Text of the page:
Multi-Objective Optimization of Gerotor Port Design by Genetic Algorithm with Considerations on Kinematic vs. Actual Flow Ripple 2019-01-0827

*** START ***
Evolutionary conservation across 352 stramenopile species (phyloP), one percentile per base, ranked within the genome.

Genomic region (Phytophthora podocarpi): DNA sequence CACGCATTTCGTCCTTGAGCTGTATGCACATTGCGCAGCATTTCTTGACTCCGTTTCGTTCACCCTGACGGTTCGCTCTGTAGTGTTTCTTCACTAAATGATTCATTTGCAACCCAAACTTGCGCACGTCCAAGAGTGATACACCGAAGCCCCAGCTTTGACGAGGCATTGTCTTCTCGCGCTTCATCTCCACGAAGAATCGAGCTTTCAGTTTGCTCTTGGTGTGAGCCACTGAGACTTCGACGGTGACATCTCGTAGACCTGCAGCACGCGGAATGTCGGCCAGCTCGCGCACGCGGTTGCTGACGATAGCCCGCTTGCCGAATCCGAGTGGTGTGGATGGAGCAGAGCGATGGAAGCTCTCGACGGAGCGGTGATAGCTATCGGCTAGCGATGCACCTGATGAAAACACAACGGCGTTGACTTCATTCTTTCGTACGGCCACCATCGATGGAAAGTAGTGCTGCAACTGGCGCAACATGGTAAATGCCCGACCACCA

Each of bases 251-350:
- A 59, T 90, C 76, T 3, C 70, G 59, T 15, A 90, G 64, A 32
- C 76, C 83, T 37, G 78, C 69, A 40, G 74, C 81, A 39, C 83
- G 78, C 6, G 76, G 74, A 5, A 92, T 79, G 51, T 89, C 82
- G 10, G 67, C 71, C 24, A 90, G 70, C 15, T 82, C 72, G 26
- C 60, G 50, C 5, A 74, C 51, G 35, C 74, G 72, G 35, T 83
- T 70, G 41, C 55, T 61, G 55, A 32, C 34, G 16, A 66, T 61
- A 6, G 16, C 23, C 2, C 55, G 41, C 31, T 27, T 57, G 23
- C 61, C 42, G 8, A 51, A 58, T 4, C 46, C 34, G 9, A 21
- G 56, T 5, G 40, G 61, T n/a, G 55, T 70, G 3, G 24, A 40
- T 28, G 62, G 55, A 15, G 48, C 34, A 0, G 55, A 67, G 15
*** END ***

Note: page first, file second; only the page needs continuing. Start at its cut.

Gerotor pumps are common in low pressure automotive applications such as fuel delivery, lubrication, and automatic transmissions. Recent automotive trends, such as electrification, demand these units to perform in more demanding conditions, so modern design methodologies must be developed to meet these challenges. Previous work in gerotor gear geometry design used the kinematic flow ripple as an objective function during extensive profile optimization. Although more sophisticated methods exist for predicting the flow ripple, the kinematic flow ripple was used to reduce the computation time of optimizations. However, compressibility, internal leakages, and throttling effects have an impact on the performance of the pump and cause the flow ripple to deviate from the kinematic flow ripple. As a way to counter this phenomenon, the ports can be designed to account for fluid effects to reduce the outlet flow ripple, internal pressure peaks, and localized cavitation due to throttling while simultaneously improving the volumetric efficiency. The design of the ports is typically heuristic, but a more advanced approach can be to use a numerical fluid model for virtual prototyping. In this work, a multi-objective optimization by genetic algorithm using an experimentally validated, lumped parameter, fluid-dynamic model is used to design the port geometry. This optimization is repeated for five pumps with varying kinematic flow ripples at pressures of 5 and 50 bar, and the simulated performance of the pumps with optimized port geometries is compared to the kinematic flow in each case. The kinematic flow ripples deviate from their simulated counterparts, however they do predict the trend of the magnitude of the simulated flow ripples very well. In addition to demonstrating a multi-objective optimization strategy for port geometry, this work also demonstrates that the kinematic flow ripple is a suitable objective function for gerotor gear design for low pressure applications.